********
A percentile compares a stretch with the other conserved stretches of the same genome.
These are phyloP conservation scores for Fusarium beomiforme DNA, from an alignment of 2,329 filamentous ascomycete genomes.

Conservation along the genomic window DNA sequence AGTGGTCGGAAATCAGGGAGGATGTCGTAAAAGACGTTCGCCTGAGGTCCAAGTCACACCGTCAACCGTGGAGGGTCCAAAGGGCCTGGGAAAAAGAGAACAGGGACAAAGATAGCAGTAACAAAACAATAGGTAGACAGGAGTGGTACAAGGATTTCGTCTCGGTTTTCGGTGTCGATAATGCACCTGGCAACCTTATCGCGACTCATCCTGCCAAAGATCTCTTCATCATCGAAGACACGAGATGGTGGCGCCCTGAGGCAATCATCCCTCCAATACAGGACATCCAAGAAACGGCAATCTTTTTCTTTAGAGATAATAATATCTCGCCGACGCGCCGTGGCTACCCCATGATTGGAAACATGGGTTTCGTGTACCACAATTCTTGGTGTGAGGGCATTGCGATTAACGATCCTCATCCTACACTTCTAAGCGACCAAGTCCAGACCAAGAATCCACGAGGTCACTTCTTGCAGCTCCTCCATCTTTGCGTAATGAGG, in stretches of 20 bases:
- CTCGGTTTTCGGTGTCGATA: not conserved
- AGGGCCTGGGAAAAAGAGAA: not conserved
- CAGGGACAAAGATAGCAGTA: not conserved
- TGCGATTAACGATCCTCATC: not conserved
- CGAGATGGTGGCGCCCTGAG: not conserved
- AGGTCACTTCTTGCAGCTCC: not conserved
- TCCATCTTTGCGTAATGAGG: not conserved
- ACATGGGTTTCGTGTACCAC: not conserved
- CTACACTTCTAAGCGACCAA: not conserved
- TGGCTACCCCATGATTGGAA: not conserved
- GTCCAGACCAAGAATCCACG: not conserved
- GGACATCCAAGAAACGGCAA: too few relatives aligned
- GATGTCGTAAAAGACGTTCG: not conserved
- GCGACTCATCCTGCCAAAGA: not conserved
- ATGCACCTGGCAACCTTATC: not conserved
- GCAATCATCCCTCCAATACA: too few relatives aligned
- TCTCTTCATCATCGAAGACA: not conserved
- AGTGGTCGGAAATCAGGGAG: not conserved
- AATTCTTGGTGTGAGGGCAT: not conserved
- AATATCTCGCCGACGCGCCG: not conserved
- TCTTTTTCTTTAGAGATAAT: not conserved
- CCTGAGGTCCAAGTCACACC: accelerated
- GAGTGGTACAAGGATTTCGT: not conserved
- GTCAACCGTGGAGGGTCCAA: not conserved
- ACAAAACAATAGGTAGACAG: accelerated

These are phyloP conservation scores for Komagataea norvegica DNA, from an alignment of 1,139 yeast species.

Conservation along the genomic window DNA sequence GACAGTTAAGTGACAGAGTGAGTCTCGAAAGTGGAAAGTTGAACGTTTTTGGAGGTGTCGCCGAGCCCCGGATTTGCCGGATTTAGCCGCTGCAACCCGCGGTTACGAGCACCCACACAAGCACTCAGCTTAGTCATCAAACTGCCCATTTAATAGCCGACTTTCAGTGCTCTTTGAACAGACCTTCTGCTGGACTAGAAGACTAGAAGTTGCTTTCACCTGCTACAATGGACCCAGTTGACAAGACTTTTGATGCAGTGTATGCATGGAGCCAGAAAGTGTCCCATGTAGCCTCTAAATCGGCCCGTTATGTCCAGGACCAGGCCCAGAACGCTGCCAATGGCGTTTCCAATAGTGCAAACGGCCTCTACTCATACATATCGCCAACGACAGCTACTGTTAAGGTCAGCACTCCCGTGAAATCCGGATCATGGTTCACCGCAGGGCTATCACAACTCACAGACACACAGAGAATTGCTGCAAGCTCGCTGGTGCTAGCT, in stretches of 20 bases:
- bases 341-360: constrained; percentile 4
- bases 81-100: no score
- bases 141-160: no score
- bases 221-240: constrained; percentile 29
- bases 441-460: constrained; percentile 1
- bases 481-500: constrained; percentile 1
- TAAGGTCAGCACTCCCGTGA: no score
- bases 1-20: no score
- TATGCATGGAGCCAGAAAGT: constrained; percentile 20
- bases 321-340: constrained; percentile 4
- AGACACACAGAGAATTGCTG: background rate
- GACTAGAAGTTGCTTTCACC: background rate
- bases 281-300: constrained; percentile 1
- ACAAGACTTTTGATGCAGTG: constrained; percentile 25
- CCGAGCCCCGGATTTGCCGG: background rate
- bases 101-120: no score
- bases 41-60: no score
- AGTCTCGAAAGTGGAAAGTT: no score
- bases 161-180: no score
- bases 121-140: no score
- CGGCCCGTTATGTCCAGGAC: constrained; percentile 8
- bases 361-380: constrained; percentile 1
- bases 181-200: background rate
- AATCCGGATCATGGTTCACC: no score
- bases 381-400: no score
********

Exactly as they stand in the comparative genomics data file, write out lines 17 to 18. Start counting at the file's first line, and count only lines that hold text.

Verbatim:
- GCGACTCATCCTGCCAAAGA: not conserved
- ATGCACCTGGCAACCTTATC: not conserved